”I am a manager”   

                          “A business owner”

                                                             … I am the American dream.

 

-inspired by actual events and observations of my own people 4th generation chicanos like me. 

Forever Young

I heard this song on the radio this morning as I drove hastily to a meeting at City of Hope. As I was in the car, I slowed down and turned the radio louder. This familiar song could only mean one thing that it was going to be a good day. But it actually turned out to be anything but a good day.

As I contemplate what this all meant before I turn the sheets down to go to bed. I realized this song gave me strength to complete the day with my head held high. See, this song is not just any song this song is a sacred song.

As sacred as any song can be between a girl and her father. It was in June of 1991, in which I first remember hearing this song as I walked down the aisle to the graduation stage – I was five and I was graduating from kindergarten. It’s weird how you remember such details at such a young age. I remember my long brown hair practically to my waist was curled and I wore a black velvet and taffeta dress underneath my yellow graduation gown. I remember that day well and I remember my sisters friends, my parents all in attendance to see the youngest member of the family participating in an event that may have seemed a little premature.

The song that played as we exited the ceremony was Rod Stewart’s Forever Young. Years later, I am still attached to that song because my dad often told me it was our song. It seemed as his words of advice and love were depicted through the lyrics.

It was as if my father wrote those lyrics specifically for me. I would never have known the weight that they carried until after his death. He died 12 years after I walked across that graduations stage and just 4 months before he died he dedicated this song to me in my senior yearbook.

So after 20 years, this song still means something to me. I thought it was a good omen. But really its words remind me of who I am and where I came from. My dad will and still always has my back.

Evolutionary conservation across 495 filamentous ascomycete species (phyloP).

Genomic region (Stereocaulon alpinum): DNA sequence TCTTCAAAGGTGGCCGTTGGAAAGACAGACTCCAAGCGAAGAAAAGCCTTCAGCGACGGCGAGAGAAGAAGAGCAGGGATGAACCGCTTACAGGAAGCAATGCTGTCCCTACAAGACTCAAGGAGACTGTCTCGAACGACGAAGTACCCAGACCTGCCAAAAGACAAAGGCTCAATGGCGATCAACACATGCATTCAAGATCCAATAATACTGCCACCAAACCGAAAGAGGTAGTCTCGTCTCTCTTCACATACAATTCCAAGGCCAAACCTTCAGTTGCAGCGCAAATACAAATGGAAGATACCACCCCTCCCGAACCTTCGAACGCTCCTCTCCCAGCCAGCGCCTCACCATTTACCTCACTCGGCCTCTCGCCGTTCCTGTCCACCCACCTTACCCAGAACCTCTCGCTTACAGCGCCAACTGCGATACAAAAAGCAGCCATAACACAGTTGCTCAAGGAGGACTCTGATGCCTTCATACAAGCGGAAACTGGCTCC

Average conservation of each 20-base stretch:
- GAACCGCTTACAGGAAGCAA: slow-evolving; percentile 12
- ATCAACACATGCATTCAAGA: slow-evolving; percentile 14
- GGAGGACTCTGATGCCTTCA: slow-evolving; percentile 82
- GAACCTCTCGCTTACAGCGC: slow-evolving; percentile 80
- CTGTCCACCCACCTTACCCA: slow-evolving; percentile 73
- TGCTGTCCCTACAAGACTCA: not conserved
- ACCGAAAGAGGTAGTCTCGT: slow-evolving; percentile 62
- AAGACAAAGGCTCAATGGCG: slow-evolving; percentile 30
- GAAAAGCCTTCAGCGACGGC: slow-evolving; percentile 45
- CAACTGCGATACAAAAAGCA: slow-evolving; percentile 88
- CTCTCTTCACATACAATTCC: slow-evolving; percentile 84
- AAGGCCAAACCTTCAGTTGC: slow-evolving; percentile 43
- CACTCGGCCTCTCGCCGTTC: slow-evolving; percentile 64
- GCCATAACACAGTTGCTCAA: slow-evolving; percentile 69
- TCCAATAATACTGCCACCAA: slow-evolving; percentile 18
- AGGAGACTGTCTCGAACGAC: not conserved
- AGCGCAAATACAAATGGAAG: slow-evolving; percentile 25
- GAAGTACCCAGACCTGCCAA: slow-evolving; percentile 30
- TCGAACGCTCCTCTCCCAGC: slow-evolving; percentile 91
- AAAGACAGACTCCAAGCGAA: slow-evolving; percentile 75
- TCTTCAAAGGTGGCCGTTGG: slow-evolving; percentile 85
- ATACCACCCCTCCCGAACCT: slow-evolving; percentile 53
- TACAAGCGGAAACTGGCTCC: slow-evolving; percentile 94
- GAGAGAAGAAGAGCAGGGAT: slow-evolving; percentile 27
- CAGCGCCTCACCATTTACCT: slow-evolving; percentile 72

My father only wished the best in my life. Even though the days that I have ahead of me, I know will only be tougher. I know that I have a strong foundation in which to build my life on.

He left me with these words:

May the good lord be with you 
Down every road you roam 
And may sunshine and happiness 
Surround you when you’re far from home 
And may you grow to be proud 
Dignified and true 
And do unto others 
As you’d have done to you 
Be courageous and be brave 
And in my heart you’ll always stay 
Forever young, forever young 

May good fortune be with you 
May your guiding light be strong 
Build a stairway to heaven 
With a prince or a vagabond 

And may you never love in vain 
And in my heart you’ll always remain… Forever Young 

…and not to me as that woman who is the inanimate creation of someone’s overactive imagination. Look at me with no preconceived notions of how I must act or feel and I will try to do the same with you. No presumption, no assumptions, no banal rhetoric substituted for real person-to-person giving and receiving. Look at my face when you speak to me; look into my eyes and see what they have to say. Think about the answers that you give to my questions. Don’t speak to me in ad-agency prose or in the hip jargon of the day. I am a woman and you are a man and I have always known it. If you love me, tell me so. Don’t approach me as you would an enemy. I am on your side and have always been. We have survived, and we may just be able to teach the world a lesson.
— Fran Sanders, “Dear Black Man,” in Toni Cade Bambara’s The Black Woman: An Anthology (1970)

… No one’s going to cut you down, cut the thorns thick around you. No one’s going to storm the castle walls nor kiss awake your birth, climb down your hair, nor mount you onto the white steed. There is no one who will feed the yearning. Face it. You will have to do, do it yourself. — Gloria Anzaldúa